It's not just blue collar jobs that could ultimately get replaced by automation. Numerous activities conducted by senior executives can be automated by adapting current technologies.
Global management consultants McKinsey and Company said in a recent report that many of the tasks that a CEO performs could be taken over by machines.
Those redundant tasks include "analyzing reports and data to inform operational decisions; preparing staff assignments; and reviewing status reports," the report says.
This potential for automation in the executive suite is in contrast to "lower-wage occupations such as home health aides, landscapers, and maintenance workers," the report says.
Those jobs aren't as suitable for automation, according to the report. The technology has not advanced enough.
'Creativity' and 'emotion'
Overall, "45% of work activities could be automated using already demonstrated technology," McKinsey says.
Jobs related to creativity and sensing emotions would be harder to automate, though. But by automating the routine elements of the jobs, time could be freed up to allow workers to spend more time on tasks that require "creativity" and "emotion," the report says.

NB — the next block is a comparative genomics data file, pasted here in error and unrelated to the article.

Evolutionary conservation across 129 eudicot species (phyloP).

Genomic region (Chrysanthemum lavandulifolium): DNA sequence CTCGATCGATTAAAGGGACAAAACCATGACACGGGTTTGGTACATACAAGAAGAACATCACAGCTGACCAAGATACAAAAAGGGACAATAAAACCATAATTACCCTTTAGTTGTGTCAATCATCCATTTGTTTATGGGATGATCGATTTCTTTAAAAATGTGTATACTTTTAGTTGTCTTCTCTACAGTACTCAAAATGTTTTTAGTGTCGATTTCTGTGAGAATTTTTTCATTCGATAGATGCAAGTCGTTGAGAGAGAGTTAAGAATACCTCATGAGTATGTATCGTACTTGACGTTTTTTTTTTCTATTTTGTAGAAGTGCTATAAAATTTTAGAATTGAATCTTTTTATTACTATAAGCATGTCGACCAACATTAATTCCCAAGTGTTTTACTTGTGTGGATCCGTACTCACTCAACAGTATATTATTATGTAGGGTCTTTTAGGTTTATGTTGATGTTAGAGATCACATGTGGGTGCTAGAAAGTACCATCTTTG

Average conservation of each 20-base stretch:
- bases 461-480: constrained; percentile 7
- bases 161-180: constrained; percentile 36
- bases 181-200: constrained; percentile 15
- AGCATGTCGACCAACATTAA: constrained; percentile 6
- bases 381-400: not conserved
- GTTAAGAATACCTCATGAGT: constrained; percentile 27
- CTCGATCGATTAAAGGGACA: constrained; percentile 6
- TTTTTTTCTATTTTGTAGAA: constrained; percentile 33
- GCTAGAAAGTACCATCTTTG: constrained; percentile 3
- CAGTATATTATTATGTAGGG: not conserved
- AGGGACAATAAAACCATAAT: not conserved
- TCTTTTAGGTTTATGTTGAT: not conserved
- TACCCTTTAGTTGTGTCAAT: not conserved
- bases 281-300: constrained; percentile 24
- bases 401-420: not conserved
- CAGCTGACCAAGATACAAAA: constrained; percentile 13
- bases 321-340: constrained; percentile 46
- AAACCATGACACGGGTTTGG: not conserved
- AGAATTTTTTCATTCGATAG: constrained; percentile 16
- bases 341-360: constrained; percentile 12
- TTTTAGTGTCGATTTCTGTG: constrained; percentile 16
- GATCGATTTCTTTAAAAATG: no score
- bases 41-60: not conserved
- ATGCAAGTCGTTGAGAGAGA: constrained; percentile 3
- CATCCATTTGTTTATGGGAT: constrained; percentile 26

Interiors design is one example of a job that could benefit from this balance of automation and human interpretation. By automating the taking of measurements, designers can spend more time applying their personal creativity to the designs, for example.
Presumably, it would be the same with the corporate bosses. Let Big Data analyze the reports so the boss has more time to think conceptually—or go mountain biking.
One of the current failings of automation, the authors suggest, is that the technology has yet to reach the same "level of human performance" in the case of comprehending normal, spoken language.
"An additional 13% of work activities in the U.S. economy could be automated," if the comprehension issue could be fixed, the report says.
However, "it's no longer the case that only routine, codifiable activities are candidates for automation, and that activities requiring tacit knowledge or experience that is difficult to translate into task specifications are immune to automation," the report says.
In other words, the image of a robot on the automobile production line isn't where automation will stop.
McKinsey uses the example of Amazon's existing warehouse robots, which "plan, navigate, and coordinate" among fellow robots.
For other areas where automation can apply, McKinsey refers to processing paperwork for financial planning, health diagnosis, text-mining to speed up discovery for lawyers, generating leads for sales teams, and the aforementioned analytical roles in management.
Automation wouldn't necessarily make these jobs irrelevant, it would just create more hours for the worker to do other things that are neglected today.
A shocking statistic uncovered in the report is that only "4% of work activities require creativity at a median human level of performance." Room for improvement?
The "conventional wisdom" is that it's "low-skill, low-wage" jobs that will be lost to automation, the report says.
But this report indicates that's not entirely going to be the case. It's high-level jobs, too.
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